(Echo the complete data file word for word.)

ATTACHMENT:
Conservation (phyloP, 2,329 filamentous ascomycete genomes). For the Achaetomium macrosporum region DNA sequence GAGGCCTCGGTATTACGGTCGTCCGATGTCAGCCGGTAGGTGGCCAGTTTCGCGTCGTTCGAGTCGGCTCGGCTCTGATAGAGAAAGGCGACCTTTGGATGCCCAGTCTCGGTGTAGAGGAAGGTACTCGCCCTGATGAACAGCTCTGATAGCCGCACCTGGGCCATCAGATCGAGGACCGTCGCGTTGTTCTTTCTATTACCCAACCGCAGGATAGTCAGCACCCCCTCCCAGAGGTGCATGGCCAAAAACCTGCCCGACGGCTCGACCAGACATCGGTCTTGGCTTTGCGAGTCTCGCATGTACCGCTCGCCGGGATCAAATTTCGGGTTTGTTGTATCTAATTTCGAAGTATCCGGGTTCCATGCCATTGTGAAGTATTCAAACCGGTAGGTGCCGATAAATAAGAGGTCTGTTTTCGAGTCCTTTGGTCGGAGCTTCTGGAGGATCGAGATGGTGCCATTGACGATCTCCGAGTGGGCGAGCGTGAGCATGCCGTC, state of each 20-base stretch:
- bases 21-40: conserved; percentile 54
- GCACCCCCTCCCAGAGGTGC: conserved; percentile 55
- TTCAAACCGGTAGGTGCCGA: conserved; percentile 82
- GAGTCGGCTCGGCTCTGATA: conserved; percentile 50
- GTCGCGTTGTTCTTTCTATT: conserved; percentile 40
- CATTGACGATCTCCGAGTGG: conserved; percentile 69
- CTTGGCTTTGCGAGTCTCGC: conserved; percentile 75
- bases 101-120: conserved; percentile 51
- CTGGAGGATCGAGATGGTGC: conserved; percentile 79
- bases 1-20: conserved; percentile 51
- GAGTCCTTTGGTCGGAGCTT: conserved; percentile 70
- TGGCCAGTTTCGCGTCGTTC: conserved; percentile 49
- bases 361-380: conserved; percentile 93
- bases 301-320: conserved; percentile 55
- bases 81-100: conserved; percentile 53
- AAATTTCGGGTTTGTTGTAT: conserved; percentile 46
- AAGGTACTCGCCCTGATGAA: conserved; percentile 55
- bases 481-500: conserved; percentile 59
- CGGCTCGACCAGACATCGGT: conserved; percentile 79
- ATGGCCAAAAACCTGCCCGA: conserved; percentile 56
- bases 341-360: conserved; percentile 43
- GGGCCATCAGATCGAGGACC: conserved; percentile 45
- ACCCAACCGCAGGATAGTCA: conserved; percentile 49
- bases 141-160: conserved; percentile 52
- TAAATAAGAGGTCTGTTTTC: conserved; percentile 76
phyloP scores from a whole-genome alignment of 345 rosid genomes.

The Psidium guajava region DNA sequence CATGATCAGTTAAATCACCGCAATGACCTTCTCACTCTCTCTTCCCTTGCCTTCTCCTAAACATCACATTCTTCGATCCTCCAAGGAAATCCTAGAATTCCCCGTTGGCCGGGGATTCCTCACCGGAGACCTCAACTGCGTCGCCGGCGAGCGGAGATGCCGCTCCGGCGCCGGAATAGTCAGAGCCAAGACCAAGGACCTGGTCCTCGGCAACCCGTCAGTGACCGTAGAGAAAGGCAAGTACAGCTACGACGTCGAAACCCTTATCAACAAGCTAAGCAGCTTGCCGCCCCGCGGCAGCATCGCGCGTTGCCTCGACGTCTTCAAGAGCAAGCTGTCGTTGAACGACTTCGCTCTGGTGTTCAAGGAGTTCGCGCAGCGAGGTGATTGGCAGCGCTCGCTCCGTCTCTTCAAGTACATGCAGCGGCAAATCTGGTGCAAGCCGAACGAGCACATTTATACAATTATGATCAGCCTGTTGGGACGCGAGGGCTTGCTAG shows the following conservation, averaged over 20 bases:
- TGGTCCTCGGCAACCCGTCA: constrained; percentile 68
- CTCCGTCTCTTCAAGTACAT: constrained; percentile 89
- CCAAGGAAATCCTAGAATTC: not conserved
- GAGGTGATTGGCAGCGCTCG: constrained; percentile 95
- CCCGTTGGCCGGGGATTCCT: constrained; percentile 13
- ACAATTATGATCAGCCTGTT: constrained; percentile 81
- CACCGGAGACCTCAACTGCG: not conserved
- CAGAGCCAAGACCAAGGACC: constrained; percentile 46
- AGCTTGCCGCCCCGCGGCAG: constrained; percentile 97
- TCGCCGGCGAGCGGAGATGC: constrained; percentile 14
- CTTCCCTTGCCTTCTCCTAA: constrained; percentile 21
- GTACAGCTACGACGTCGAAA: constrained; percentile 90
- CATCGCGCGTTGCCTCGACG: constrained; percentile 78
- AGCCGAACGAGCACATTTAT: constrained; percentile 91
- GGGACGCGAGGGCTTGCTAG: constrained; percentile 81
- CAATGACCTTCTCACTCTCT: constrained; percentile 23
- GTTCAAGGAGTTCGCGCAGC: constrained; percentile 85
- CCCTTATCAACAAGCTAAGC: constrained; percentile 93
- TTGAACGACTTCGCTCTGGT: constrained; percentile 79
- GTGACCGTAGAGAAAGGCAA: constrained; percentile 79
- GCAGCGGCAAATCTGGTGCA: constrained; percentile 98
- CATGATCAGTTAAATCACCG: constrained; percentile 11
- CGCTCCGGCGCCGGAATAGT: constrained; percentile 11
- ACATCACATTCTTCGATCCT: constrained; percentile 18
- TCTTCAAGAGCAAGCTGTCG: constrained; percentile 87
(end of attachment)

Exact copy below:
Conservation (phyloP, 2,329 filamentous ascomycete genomes). For the Achaetomium macrosporum region DNA sequence GAGGCCTCGGTATTACGGTCGTCCGATGTCAGCCGGTAGGTGGCCAGTTTCGCGTCGTTCGAGTCGGCTCGGCTCTGATAGAGAAAGGCGACCTTTGGATGCCCAGTCTCGGTGTAGAGGAAGGTACTCGCCCTGATGAACAGCTCTGATAGCCGCACCTGGGCCATCAGATCGAGGACCGTCGCGTTGTTCTTTCTATTACCCAACCGCAGGATAGTCAGCACCCCCTCCCAGAGGTGCATGGCCAAAAACCTGCCCGACGGCTCGACCAGACATCGGTCTTGGCTTTGCGAGTCTCGCATGTACCGCTCGCCGGGATCAAATTTCGGGTTTGTTGTATCTAATTTCGAAGTATCCGGGTTCCATGCCATTGTGAAGTATTCAAACCGGTAGGTGCCGATAAATAAGAGGTCTGTTTTCGAGTCCTTTGGTCGGAGCTTCTGGAGGATCGAGATGGTGCCATTGACGATCTCCGAGTGGGCGAGCGTGAGCATGCCGTC, state of each 20-base stretch:
- bases 21-40: conserved; percentile 54
- GCACCCCCTCCCAGAGGTGC: conserved; percentile 55
- TTCAAACCGGTAGGTGCCGA: conserved; percentile 82
- GAGTCGGCTCGGCTCTGATA: conserved; percentile 50
- GTCGCGTTGTTCTTTCTATT: conserved; percentile 40
- CATTGACGATCTCCGAGTGG: conserved; percentile 69
- CTTGGCTTTGCGAGTCTCGC: conserved; percentile 75
- bases 101-120: conserved; percentile 51
- CTGGAGGATCGAGATGGTGC: conserved; percentile 79
- bases 1-20: conserved; percentile 51
- GAGTCCTTTGGTCGGAGCTT: conserved; percentile 70
- TGGCCAGTTTCGCGTCGTTC: conserved; percentile 49
- bases 361-380: conserved; percentile 93
- bases 301-320: conserved; percentile 55
- bases 81-100: conserved; percentile 53
- AAATTTCGGGTTTGTTGTAT: conserved; percentile 46
- AAGGTACTCGCCCTGATGAA: conserved; percentile 55
- bases 481-500: conserved; percentile 59
- CGGCTCGACCAGACATCGGT: conserved; percentile 79
- ATGGCCAAAAACCTGCCCGA: conserved; percentile 56
- bases 341-360: conserved; percentile 43
- GGGCCATCAGATCGAGGACC: conserved; percentile 45
- ACCCAACCGCAGGATAGTCA: conserved; percentile 49
- bases 141-160: conserved; percentile 52
- TAAATAAGAGGTCTGTTTTC: conserved; percentile 76
phyloP scores from a whole-genome alignment of 345 rosid genomes.

The Psidium guajava region DNA sequence CATGATCAGTTAAATCACCGCAATGACCTTCTCACTCTCTCTTCCCTTGCCTTCTCCTAAACATCACATTCTTCGATCCTCCAAGGAAATCCTAGAATTCCCCGTTGGCCGGGGATTCCTCACCGGAGACCTCAACTGCGTCGCCGGCGAGCGGAGATGCCGCTCCGGCGCCGGAATAGTCAGAGCCAAGACCAAGGACCTGGTCCTCGGCAACCCGTCAGTGACCGTAGAGAAAGGCAAGTACAGCTACGACGTCGAAACCCTTATCAACAAGCTAAGCAGCTTGCCGCCCCGCGGCAGCATCGCGCGTTGCCTCGACGTCTTCAAGAGCAAGCTGTCGTTGAACGACTTCGCTCTGGTGTTCAAGGAGTTCGCGCAGCGAGGTGATTGGCAGCGCTCGCTCCGTCTCTTCAAGTACATGCAGCGGCAAATCTGGTGCAAGCCGAACGAGCACATTTATACAATTATGATCAGCCTGTTGGGACGCGAGGGCTTGCTAG shows the following conservation, averaged over 20 bases:
- TGGTCCTCGGCAACCCGTCA: constrained; percentile 68
- CTCCGTCTCTTCAAGTACAT: constrained; percentile 89
- CCAAGGAAATCCTAGAATTC: not conserved
- GAGGTGATTGGCAGCGCTCG: constrained; percentile 95
- CCCGTTGGCCGGGGATTCCT: constrained; percentile 13
- ACAATTATGATCAGCCTGTT: constrained; percentile 81
- CACCGGAGACCTCAACTGCG: not conserved
- CAGAGCCAAGACCAAGGACC: constrained; percentile 46
- AGCTTGCCGCCCCGCGGCAG: constrained; percentile 97
- TCGCCGGCGAGCGGAGATGC: constrained; percentile 14
- CTTCCCTTGCCTTCTCCTAA: constrained; percentile 21
- GTACAGCTACGACGTCGAAA: constrained; percentile 90
- CATCGCGCGTTGCCTCGACG: constrained; percentile 78
- AGCCGAACGAGCACATTTAT: constrained; percentile 91
- GGGACGCGAGGGCTTGCTAG: constrained; percentile 81
- CAATGACCTTCTCACTCTCT: constrained; percentile 23
- GTTCAAGGAGTTCGCGCAGC: constrained; percentile 85
- CCCTTATCAACAAGCTAAGC: constrained; percentile 93
- TTGAACGACTTCGCTCTGGT: constrained; percentile 79
- GTGACCGTAGAGAAAGGCAA: constrained; percentile 79
- GCAGCGGCAAATCTGGTGCA: constrained; percentile 98
- CATGATCAGTTAAATCACCG: constrained; percentile 11
- CGCTCCGGCGCCGGAATAGT: constrained; percentile 11
- ACATCACATTCTTCGATCCT: constrained; percentile 18
- TCTTCAAGAGCAAGCTGTCG: constrained; percentile 87